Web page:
The second material reflecting their artistry was clay. Bowls, coil pots, jars, and buff-colored utensils decorated with red designs were characteristic of their culture. Red-on-buff pottery continued for years, however, animal motifs and figurines were added for variety. The ceramic figures formed often depicted the human female. Human figurines were crafted along with polished bowls, often inset with shell ornaments. Many ceramics displayed geometric panels and interlocking designs. As well as figurines, mosaic plaques were found in buried caches. One type of mosaic plaque of interest was made of mirrors, using reflective iron pyrites. Such plaques give evidence of on-going trade with Mexico. Metate and manos for crushing corn and beans were basic equipment. Chipped arrowheads point to the use of the bow and arrow for hunting.

From about 500 to 1000 A.D. the Hohokam expanded their territory to the north and west. Many artifacts found suggest a continued contact with the
Mesoamerica Cultures. Two architectural examples are: sunken ball courts almost identical to the courts in Mexico, and a platform-mound with a flat-topped elevation, upon which ritualistic activities could be performed. The irrigation canals were extended and enlarged so more land could be cultivated. Improving these farming methods for more land cultivation allowed the population to increase. With a growing population, the contact with the peoples of the surrounding regions increased notably.

For the next two hundred years Hohokam territorial borders remained stable. It is believed community patterns changed very little other than the evidence of some houses being placed around a plaza. During these years the Hohokam did little to elaborate on the shapes and designs of their arts and crafts. They did make large storage jars. Trumpets were made by cutting off the spire of large conch shells. The shells give evidence of continued trade from the coast or gulf.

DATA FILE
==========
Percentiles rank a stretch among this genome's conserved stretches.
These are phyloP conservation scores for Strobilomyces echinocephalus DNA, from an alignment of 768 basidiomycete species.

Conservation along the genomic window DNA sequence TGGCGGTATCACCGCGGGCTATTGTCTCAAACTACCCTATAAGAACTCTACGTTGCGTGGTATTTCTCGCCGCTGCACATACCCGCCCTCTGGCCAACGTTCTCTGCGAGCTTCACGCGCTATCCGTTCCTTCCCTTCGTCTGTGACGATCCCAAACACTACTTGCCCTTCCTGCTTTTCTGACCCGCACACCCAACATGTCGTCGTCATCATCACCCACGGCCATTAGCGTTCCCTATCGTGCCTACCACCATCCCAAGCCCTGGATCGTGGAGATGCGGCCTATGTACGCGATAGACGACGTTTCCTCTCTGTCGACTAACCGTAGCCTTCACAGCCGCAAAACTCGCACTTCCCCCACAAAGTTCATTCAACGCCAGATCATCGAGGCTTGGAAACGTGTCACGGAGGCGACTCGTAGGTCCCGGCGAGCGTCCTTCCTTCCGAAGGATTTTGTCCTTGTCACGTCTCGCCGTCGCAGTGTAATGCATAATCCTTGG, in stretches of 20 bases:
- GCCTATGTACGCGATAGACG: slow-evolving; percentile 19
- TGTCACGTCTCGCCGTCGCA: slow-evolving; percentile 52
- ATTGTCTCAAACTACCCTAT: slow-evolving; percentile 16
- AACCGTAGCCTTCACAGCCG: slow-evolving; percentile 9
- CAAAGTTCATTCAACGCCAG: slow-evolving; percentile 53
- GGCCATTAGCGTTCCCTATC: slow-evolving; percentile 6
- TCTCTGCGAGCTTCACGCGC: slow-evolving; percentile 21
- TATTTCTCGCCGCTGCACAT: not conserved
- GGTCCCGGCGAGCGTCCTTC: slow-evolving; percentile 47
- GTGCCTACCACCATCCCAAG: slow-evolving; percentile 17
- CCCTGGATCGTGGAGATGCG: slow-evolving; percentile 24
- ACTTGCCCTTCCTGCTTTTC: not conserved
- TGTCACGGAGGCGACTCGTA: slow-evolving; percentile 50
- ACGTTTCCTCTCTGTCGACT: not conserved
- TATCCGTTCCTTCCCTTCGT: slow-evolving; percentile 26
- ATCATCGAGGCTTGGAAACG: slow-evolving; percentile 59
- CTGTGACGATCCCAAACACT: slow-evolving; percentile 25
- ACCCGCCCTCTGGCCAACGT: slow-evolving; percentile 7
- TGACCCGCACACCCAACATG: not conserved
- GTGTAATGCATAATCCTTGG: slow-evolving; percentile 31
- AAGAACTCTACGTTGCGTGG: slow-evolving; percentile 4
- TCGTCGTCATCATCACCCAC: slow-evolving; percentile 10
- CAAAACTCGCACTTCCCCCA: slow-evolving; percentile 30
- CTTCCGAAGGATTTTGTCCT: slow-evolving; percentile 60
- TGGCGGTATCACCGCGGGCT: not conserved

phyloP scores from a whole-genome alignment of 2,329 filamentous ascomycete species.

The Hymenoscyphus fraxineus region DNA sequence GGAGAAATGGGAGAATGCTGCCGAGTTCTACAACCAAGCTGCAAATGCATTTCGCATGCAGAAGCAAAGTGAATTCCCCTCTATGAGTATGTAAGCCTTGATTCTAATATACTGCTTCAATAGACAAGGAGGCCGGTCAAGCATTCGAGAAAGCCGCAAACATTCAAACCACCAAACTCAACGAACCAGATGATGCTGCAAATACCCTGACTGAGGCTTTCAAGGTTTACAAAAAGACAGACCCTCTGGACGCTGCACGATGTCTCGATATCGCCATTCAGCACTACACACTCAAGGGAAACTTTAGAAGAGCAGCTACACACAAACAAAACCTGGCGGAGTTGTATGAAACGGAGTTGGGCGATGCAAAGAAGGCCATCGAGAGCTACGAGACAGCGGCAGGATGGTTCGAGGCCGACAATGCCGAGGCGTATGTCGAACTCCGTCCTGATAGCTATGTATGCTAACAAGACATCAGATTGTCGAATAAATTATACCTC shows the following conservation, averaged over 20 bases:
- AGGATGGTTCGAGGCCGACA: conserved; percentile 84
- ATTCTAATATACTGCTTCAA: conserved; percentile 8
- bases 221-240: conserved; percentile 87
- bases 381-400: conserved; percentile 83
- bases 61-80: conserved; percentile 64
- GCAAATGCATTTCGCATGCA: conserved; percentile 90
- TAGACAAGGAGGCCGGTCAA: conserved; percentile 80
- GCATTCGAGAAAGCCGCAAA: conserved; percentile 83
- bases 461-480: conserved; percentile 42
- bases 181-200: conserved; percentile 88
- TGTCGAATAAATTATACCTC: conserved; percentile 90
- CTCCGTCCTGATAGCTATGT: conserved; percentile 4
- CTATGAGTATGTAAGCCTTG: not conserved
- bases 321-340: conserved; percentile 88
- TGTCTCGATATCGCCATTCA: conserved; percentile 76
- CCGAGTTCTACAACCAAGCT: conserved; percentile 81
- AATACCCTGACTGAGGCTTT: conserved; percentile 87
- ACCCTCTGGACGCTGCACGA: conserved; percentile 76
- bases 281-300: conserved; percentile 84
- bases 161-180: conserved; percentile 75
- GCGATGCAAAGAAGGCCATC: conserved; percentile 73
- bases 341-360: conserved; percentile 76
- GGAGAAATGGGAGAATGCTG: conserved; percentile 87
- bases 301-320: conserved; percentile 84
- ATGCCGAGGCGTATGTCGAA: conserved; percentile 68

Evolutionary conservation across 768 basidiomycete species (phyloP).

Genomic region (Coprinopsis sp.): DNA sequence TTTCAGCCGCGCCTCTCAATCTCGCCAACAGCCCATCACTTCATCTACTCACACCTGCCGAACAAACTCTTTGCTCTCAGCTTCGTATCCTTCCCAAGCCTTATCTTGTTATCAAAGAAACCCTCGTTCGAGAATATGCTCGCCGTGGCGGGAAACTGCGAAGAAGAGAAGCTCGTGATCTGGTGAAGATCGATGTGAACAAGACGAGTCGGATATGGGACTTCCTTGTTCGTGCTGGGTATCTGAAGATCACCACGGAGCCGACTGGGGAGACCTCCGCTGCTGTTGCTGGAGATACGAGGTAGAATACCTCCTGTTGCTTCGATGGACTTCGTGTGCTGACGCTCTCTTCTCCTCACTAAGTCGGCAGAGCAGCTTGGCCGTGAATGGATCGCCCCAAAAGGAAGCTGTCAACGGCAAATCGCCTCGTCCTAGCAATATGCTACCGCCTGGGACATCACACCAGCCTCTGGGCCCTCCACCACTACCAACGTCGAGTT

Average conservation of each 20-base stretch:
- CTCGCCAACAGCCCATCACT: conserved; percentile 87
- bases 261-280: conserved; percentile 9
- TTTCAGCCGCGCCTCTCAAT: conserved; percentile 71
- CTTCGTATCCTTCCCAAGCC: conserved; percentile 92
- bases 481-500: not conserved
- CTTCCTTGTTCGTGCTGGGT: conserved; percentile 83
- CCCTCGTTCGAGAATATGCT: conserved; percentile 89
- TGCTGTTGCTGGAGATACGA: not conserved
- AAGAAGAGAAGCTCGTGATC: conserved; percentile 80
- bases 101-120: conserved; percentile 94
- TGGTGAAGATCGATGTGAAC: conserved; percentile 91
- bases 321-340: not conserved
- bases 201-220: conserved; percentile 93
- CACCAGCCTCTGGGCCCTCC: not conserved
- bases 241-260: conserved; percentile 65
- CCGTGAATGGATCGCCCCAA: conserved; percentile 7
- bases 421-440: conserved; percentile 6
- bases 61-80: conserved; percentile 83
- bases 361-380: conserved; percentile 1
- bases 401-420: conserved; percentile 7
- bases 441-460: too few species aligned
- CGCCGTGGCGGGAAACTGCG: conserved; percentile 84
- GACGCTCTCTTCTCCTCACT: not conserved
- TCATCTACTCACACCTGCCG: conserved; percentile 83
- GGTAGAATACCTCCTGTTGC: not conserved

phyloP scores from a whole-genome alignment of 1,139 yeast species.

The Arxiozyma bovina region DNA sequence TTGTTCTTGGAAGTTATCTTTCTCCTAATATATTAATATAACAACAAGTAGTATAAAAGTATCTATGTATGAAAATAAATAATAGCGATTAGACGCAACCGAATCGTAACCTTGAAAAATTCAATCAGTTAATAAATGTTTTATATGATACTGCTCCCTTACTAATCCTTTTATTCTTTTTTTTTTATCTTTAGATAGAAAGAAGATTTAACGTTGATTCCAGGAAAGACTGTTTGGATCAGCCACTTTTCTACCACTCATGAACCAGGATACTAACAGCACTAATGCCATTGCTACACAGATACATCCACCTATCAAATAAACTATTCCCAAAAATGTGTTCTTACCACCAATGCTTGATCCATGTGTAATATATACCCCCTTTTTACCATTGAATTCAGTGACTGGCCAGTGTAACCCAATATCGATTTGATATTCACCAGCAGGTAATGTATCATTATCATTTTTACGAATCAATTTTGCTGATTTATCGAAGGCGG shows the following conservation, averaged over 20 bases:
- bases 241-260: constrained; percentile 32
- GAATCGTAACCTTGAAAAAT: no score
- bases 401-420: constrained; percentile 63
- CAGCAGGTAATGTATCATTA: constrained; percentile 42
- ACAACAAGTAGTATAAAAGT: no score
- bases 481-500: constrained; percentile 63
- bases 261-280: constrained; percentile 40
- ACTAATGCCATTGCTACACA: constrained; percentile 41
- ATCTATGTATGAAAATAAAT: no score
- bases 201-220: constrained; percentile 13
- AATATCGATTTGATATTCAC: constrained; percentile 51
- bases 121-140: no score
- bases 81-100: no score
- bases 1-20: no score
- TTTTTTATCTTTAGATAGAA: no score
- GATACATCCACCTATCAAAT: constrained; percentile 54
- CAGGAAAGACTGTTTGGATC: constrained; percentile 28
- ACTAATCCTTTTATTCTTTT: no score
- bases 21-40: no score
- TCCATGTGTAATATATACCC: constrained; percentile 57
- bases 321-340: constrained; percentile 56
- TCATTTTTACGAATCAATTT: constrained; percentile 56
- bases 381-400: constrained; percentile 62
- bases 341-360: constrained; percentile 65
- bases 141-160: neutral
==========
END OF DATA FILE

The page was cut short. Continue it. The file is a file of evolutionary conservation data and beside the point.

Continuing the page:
From 1100 A.D. and for the next three hundred years, the Hohokam Culture was thought to be at its peak by early archaeologists.  However, later archaeologist records prove otherwise. While the core area of the culture in the Gila-Salt valleys remained viable, out-lying villages were being abandoned for obscure reasons―most probably as circumstances arose.

New communities built during this period were larger in size but were fewer in number. With advanced farming techniques, Hohokam Indians grew enough food to support a sizable population. They also continued to gather corn and squash. Small desert animals were hunted to supplement their diet. The houses were still built of wood, brush, and mud, but with a new architectural form, clay-walled structures. The homes were often one-story buildings built atop mounds surrounded by stockade-like walls. Entry into the compounds was by ladders as there was no other entry. A new style with defense in mind?

Later in this period, multi-storied buildings resembling pueblos were built. Several scholars considered the style a result of the Anasazi influence. However, Hohokam architecture was not as impressive as that of the Anasazi― with the exception of Casa Grande. This edifice was a high-rise built on a platform constructed with three floors and an adobe tower four stories high.

In these latter years of the Hohokam culture, two distinct groups of people moved into Hohokam territory in approximately 1000 A.D.; the Salado, who were akin to the Anasazi, and the Sinagua. For years the Hohokam clung to their old ways. Eventually, however, the three distinctive life styles were blended together.

Other causes besides the integration of other life styles may have been responsible for the distinctive Hohokam culture to falter. Their system of irrigation was over a thousand years old and probably needed more maintenance than the farmers were willing to make. The farmlands could have become sterile due to the lack of fertilizer. Diseases, raids, and skirmishes with their neighboring tribes, and migration of the Salado from within might have decimated their ranks, or perhaps just natural disasters hastened their decline. Whatever the reasons, by the 1450’s their huge territory was abandoned and their culture ultimately became unrecognizable.